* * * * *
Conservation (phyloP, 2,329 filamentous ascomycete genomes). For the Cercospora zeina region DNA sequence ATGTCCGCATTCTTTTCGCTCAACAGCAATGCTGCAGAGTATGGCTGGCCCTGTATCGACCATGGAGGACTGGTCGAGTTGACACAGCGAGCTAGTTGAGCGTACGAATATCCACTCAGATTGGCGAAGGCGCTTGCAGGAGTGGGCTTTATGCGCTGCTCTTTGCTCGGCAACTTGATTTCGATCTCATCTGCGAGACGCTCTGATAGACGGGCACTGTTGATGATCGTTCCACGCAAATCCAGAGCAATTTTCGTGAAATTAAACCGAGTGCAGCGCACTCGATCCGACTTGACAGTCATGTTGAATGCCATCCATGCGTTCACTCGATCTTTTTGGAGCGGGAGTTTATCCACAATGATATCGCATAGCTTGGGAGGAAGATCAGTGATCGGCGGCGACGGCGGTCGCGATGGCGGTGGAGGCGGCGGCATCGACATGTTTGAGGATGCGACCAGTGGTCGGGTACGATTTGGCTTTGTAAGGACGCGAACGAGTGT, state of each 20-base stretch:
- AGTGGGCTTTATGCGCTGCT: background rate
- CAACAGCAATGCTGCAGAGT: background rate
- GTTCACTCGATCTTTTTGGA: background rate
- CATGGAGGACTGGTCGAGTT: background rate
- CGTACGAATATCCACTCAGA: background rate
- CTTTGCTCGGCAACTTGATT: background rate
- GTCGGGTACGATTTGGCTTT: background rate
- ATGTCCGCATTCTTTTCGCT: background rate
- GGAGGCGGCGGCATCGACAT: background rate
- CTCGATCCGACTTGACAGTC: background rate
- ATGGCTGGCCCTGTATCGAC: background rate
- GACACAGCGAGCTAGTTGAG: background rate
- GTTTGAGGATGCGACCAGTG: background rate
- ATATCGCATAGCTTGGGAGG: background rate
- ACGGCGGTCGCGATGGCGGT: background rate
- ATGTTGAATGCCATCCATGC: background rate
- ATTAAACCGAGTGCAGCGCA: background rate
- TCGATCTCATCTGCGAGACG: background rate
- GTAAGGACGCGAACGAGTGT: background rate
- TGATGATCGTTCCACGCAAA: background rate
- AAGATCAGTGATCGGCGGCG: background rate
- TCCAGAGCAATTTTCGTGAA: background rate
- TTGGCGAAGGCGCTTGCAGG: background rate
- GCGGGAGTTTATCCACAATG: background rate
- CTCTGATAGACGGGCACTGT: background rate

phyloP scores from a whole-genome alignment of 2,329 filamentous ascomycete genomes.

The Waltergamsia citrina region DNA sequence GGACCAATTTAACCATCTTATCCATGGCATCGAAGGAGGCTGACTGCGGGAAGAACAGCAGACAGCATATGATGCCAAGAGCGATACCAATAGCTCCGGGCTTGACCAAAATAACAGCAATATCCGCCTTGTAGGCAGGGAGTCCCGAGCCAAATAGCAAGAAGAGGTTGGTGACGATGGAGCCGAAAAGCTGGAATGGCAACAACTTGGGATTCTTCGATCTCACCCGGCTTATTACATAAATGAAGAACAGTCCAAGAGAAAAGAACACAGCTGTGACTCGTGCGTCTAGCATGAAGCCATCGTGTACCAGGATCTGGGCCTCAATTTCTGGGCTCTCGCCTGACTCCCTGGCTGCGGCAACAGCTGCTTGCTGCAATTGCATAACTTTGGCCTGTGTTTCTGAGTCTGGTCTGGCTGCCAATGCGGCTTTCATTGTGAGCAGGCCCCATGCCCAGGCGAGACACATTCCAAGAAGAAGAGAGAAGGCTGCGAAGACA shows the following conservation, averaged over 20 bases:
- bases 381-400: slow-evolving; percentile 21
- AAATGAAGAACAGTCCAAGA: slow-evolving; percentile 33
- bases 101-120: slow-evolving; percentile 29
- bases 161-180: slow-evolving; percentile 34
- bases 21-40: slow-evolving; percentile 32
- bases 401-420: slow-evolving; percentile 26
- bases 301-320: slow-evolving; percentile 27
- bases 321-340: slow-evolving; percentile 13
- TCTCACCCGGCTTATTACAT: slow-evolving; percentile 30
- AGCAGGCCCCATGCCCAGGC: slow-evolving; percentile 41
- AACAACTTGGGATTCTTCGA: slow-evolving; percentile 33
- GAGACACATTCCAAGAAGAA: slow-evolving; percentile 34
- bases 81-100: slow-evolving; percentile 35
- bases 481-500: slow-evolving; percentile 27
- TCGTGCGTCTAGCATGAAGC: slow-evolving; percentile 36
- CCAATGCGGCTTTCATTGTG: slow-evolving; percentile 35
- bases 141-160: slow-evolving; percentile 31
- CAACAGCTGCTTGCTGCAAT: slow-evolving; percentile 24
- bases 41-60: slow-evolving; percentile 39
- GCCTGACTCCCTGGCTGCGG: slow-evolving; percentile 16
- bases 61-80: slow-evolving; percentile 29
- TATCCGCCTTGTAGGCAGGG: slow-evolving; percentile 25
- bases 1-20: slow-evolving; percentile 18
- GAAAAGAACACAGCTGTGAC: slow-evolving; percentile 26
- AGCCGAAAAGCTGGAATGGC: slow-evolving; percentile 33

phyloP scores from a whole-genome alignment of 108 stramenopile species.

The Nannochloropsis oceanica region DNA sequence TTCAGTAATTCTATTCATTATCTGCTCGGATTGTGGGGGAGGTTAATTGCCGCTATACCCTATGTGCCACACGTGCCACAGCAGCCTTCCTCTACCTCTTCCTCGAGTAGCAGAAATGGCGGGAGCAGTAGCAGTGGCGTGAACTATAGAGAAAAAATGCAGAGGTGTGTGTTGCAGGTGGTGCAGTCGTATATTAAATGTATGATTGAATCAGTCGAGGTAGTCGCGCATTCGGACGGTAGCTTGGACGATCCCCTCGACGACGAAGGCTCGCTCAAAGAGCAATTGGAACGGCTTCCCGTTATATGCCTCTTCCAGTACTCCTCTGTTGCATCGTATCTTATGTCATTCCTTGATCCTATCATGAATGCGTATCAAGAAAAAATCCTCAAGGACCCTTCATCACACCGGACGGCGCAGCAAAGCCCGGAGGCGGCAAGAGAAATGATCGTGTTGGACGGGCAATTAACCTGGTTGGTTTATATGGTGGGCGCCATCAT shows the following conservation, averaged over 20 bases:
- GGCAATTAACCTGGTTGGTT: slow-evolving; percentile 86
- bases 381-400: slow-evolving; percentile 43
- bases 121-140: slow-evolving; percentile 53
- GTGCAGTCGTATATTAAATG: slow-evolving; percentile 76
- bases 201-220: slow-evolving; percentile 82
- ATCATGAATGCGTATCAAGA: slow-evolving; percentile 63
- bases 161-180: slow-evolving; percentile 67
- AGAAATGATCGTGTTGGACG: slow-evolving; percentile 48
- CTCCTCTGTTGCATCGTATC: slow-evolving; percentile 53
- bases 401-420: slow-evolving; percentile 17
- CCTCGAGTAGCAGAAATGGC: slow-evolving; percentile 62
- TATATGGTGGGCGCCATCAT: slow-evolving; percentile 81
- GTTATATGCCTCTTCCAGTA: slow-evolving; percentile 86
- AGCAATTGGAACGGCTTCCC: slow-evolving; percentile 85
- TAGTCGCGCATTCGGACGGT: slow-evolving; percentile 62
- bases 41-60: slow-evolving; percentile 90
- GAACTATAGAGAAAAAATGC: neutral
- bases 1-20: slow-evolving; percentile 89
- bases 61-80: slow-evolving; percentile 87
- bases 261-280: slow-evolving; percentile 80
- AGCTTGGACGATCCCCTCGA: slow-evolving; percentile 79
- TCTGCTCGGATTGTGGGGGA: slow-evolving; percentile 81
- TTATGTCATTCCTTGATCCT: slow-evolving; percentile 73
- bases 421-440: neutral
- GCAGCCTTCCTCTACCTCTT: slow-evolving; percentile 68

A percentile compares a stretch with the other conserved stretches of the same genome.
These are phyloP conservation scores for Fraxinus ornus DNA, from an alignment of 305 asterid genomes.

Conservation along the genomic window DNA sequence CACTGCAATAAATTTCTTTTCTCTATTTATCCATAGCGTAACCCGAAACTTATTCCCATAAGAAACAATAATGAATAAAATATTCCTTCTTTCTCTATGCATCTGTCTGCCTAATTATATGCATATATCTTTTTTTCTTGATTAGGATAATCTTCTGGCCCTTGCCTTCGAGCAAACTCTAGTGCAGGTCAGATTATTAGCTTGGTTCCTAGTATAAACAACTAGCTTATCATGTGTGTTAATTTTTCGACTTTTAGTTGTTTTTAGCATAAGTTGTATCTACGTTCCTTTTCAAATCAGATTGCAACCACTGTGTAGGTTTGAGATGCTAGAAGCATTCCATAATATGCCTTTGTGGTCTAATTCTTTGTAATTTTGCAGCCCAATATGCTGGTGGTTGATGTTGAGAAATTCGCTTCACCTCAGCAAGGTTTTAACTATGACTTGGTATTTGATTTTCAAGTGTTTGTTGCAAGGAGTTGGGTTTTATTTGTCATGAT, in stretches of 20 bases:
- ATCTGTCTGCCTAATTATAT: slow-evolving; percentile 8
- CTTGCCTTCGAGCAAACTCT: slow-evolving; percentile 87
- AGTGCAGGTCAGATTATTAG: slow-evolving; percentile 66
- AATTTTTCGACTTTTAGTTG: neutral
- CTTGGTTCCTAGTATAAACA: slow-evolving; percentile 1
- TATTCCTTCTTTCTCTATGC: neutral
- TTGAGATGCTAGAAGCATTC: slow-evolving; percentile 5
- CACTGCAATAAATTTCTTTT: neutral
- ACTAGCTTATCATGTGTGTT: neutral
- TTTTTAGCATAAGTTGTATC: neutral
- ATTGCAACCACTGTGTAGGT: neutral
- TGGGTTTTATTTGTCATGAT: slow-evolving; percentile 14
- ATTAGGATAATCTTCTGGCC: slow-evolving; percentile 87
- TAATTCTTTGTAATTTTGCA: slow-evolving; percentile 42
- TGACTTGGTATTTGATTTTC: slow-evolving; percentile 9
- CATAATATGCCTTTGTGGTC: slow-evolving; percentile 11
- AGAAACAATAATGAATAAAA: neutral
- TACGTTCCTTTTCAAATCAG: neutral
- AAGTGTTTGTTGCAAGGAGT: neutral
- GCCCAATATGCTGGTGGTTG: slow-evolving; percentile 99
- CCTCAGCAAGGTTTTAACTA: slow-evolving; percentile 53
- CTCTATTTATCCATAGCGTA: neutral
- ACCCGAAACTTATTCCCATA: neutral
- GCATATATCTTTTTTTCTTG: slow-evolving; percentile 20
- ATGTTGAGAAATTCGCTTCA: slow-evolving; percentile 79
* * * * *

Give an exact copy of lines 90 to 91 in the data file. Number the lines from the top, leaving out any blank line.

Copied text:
- TTGAGATGCTAGAAGCATTC: slow-evolving; percentile 5
- CACTGCAATAAATTTCTTTT: neutral